On October 15, 2014, 26-year-old Reyhaneh Jabbari, who was on death row for the murder of Morteza Abdolai Sarbandi, an intelligence ministry officer, met with Sarbandi's son at the Tehran Criminal Court, for their final 'Peace and Reconciliation meeting'. Sarbandi's son had made his intentions clear - Jabbari would be forgiven if she told "the truth about the incident," which, according to him, was that his father had never tried to rape her. Jabbari could have had her life back, but she refused to waver from the truth about her assailant. She was hanged on October 25, amidst global condemnation of the execution. Jabbari was imprisoned at the age of 19 for killing her alleged assailant. In 2014, she published written accounts of her time in prison, the torture, and the solitary confinement.
Closer home in Mumbai, Faezeh Jalali, an acclaimed theatre person and founder of the collaborative, FATS Thearts, Mumbai, found herself utterly moved by Jabbari's tragedy. "I believe that you don't go looking for a story to enact, you let it find you. This one did," she said, speaking to DC before 7/7/07 premiers in Bengaluru. "I got in touch with her mother, Sholeh, who was a very big part of her daughter's life and asked if we could adapt it to the stage." Sholeh, a theatre person herself and avid supporter of the arts, agreed at once. Sholeh had been subject to a number of insensitive media reports, dealing with questions like, "How do you feel about your daughter being hanged?" "Every time I typed a message to Sholeh, I would cry," Faezeh recalled.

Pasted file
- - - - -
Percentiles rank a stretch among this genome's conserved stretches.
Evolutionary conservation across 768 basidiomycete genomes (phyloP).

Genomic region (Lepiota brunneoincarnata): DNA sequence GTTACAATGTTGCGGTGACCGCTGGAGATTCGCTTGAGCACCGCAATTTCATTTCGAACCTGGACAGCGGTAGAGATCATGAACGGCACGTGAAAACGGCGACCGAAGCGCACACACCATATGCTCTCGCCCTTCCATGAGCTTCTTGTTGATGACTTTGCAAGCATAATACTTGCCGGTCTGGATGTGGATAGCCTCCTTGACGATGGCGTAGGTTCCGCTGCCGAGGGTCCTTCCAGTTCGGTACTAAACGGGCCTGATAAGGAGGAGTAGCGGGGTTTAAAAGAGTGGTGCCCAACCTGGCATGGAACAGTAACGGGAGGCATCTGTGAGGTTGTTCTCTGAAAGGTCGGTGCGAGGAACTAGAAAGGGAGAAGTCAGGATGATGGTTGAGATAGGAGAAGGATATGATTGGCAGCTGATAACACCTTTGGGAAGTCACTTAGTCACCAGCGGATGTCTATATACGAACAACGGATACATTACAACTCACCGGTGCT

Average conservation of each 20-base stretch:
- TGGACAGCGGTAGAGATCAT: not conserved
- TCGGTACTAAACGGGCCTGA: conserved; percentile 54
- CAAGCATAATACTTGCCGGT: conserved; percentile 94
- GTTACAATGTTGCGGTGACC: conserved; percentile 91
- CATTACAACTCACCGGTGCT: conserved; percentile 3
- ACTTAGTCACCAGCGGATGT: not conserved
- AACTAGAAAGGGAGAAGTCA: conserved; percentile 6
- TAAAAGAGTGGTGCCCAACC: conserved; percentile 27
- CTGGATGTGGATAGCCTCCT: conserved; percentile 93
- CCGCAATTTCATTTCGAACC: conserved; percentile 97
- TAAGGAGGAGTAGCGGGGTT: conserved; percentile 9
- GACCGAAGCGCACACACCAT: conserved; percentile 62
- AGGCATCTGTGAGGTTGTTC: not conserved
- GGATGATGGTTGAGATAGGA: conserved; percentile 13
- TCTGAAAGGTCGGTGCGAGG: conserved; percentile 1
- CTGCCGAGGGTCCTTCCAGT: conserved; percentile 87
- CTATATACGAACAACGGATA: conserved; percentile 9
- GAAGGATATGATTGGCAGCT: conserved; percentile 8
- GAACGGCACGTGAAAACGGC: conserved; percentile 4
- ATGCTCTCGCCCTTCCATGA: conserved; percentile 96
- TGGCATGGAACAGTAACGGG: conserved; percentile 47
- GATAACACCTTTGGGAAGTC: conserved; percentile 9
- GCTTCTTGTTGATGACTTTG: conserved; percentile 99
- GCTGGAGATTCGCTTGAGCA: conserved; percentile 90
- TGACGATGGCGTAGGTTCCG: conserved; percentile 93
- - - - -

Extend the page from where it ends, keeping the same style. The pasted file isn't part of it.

"She was tortured regularly, which she talks about in her writing," Faezeh explained. Seven actors play Jabbari in the devised performance, which came together as an ensemble effort, after extensive research on the case. Jabbari begins her story as a 19-year-old terrified at the prospect of dying and ends as a 26-year-old who is completely unafraid.
7/7/07 is an anecdotal recounting of Jabbari's life in prison. "There was one phase marked by hope and enthusiasm, where she wants to finish her education. After the first court hearing, though, things snowballed into a big mess."
Their challenge, really, was to maintain the universality of Jabbari's tragic story, for her experience was very unique. "More than anything, we wanted to stay above judgment and keep away from finding fault with a particular justice system, because they all have their similarities."
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